I have always wondered who determined the rule that 1 page of script is equal to 1 minute of screen time? So a feature film that is more than 80 minutes in length would be roughly equal to about maybe 80 or more pages?
From my experiences working as a Continuity and Script Supervisor, the above rule (I wouldn’t say it is a rule, it is only a guideline) is only true for scripts that are very heavy on dialogue. It really depends on the Director, his style of filming and what kind of genre, that determines what makes a feature length script.
I can think of one possible reason that this “guideline” came about. When film was starting in the west, it was greatly influenced by the traditions of drama and theatre. Most of the early scriptwriters are initially from theatre. So naturally, when they are developing scripts, a very dramatic and dialogue heavy approach is adopted. Also, when novelist starts writing scripts, they tend to follow this approach as well. As more and more people started writing scripts in this way, it naturally became a some sort of rule.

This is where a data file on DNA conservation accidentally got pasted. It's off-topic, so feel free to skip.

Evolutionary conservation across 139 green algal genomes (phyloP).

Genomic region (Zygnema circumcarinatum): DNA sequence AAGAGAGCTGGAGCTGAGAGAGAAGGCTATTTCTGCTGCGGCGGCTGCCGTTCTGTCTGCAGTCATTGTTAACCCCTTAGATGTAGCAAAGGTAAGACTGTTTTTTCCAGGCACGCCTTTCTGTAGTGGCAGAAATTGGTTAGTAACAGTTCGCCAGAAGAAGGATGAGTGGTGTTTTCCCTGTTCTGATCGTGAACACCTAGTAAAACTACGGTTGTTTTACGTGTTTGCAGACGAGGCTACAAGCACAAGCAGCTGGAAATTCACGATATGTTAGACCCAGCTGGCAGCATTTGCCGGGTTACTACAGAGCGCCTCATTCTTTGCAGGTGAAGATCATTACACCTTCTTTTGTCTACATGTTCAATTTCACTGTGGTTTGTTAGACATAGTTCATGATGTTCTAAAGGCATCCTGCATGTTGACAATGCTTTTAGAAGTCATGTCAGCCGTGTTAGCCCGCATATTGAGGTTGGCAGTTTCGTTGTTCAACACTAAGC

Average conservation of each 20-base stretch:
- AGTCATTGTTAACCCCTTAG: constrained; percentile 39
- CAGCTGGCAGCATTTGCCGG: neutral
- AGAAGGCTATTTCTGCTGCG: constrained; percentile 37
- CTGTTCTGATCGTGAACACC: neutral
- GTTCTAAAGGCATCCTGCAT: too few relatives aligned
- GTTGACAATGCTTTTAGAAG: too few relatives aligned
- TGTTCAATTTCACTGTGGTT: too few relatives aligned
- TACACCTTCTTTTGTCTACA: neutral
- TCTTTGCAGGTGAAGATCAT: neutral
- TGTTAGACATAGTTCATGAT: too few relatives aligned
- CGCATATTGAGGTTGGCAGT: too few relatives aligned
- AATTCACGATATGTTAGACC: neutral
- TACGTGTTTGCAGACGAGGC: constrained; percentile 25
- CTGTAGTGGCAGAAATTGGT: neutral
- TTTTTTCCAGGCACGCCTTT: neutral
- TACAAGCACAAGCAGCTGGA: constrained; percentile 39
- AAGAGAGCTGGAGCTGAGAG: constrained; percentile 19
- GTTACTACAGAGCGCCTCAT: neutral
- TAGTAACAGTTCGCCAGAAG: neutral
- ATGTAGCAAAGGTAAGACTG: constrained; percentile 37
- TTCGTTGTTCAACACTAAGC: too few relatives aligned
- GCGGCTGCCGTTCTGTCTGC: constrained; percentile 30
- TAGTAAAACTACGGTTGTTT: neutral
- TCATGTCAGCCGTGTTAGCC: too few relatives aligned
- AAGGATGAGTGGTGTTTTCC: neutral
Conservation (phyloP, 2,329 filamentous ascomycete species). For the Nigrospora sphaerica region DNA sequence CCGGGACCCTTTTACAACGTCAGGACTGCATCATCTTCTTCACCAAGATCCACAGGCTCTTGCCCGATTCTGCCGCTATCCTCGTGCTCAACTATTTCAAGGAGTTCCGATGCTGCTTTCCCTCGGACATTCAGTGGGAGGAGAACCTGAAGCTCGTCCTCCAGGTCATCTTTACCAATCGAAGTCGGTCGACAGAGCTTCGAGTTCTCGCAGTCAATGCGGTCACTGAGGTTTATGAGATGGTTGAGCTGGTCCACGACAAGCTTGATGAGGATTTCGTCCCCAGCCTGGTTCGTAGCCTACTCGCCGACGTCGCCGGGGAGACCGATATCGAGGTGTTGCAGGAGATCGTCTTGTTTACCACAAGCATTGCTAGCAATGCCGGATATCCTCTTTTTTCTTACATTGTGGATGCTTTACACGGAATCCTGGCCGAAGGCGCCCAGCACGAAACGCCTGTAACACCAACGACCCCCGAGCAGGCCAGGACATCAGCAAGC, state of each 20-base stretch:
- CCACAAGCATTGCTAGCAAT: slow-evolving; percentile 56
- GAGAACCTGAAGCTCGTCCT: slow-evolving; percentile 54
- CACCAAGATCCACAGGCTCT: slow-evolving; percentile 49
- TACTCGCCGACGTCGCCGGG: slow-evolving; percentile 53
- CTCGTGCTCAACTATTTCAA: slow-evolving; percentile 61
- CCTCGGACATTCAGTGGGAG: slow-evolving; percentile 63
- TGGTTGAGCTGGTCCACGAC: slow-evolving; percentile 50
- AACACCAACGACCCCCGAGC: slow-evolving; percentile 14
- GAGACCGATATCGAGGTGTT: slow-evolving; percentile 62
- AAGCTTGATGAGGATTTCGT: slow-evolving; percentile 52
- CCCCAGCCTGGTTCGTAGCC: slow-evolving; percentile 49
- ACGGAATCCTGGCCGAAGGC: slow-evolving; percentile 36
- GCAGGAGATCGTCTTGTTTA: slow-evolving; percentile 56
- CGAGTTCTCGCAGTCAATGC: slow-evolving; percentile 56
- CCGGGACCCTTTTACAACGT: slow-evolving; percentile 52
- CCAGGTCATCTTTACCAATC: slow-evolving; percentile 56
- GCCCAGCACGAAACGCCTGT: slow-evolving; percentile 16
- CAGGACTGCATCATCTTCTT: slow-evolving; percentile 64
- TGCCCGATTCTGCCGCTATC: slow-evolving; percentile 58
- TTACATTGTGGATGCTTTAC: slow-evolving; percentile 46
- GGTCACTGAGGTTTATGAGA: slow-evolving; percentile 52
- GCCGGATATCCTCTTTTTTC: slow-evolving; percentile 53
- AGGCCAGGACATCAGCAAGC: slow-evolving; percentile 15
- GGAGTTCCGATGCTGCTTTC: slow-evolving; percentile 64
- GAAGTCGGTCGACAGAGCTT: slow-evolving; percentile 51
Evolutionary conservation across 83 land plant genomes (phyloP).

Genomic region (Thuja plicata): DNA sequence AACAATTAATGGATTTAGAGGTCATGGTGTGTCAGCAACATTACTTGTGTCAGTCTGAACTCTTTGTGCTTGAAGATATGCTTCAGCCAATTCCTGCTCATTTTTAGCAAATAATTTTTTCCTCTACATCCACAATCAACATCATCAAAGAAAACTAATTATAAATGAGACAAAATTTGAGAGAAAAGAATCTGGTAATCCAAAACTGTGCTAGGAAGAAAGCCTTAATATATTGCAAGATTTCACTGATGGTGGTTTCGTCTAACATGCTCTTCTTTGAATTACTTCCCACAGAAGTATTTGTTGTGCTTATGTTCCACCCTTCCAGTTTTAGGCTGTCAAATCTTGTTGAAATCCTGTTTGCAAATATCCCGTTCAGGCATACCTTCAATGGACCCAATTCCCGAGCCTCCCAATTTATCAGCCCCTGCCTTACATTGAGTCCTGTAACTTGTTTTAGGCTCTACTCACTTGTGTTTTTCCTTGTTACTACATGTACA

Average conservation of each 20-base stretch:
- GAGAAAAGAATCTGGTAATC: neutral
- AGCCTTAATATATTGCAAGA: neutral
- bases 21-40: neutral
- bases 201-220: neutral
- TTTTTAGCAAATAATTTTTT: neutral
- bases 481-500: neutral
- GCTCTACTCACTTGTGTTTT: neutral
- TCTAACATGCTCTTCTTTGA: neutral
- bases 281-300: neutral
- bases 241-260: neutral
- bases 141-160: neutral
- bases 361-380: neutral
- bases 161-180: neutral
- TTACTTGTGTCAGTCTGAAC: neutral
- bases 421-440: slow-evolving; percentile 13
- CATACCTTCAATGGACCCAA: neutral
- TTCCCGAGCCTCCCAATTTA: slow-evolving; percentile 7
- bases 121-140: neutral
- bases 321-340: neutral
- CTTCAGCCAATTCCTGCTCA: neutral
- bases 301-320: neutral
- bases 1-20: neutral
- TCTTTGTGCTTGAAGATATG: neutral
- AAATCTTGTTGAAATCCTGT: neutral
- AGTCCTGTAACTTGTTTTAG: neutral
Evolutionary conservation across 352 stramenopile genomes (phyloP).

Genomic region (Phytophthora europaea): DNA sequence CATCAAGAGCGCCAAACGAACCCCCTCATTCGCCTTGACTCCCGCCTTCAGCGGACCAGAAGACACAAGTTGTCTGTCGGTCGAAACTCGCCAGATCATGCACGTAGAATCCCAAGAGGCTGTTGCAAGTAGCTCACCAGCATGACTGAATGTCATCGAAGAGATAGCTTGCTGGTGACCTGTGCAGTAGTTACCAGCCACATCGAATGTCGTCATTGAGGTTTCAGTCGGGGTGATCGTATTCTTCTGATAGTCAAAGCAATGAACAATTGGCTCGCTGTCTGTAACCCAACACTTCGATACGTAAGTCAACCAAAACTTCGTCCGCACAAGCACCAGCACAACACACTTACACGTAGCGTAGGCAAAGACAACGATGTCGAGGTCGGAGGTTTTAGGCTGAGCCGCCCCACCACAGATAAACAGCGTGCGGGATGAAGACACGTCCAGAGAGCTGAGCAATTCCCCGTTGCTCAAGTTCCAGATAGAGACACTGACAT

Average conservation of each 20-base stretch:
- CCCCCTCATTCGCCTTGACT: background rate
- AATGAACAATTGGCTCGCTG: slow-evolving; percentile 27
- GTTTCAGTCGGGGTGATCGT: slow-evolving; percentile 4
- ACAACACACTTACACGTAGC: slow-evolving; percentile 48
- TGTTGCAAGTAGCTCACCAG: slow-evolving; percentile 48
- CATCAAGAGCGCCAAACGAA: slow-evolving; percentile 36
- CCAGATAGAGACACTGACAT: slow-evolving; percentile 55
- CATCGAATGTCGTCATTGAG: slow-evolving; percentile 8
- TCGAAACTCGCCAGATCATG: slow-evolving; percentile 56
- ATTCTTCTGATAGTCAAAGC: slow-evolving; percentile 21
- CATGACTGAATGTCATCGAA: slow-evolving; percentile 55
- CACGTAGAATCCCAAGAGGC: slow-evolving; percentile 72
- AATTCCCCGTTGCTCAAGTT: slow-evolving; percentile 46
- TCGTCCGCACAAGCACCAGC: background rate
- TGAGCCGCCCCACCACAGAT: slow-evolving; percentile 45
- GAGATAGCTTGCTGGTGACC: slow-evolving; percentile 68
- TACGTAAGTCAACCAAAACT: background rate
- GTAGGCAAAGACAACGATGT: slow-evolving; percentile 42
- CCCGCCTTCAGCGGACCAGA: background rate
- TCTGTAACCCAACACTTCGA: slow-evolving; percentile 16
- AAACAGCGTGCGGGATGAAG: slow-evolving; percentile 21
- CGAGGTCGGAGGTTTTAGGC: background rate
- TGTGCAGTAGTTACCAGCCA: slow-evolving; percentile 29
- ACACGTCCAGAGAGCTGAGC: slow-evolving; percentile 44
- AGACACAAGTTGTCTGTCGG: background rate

I have no objections to guidelines or rules, it is just that it should not be taken as a GOLDEN RULE. A script is just an intermediate element of a film. A film is not word based, it is made up of images. A line in a script that describes the sunset could mean a 5 minute scene for a certain Director, depends on how he wants to film it and what he wants the image to mean or the audience to feel. An experienced film maker, after reading a script that is only 30 pages long comprising of only 36 scenes, will be able to tell you that this is enough for feature length because of the way it is structured, the depth of the story and the images it attempts to describe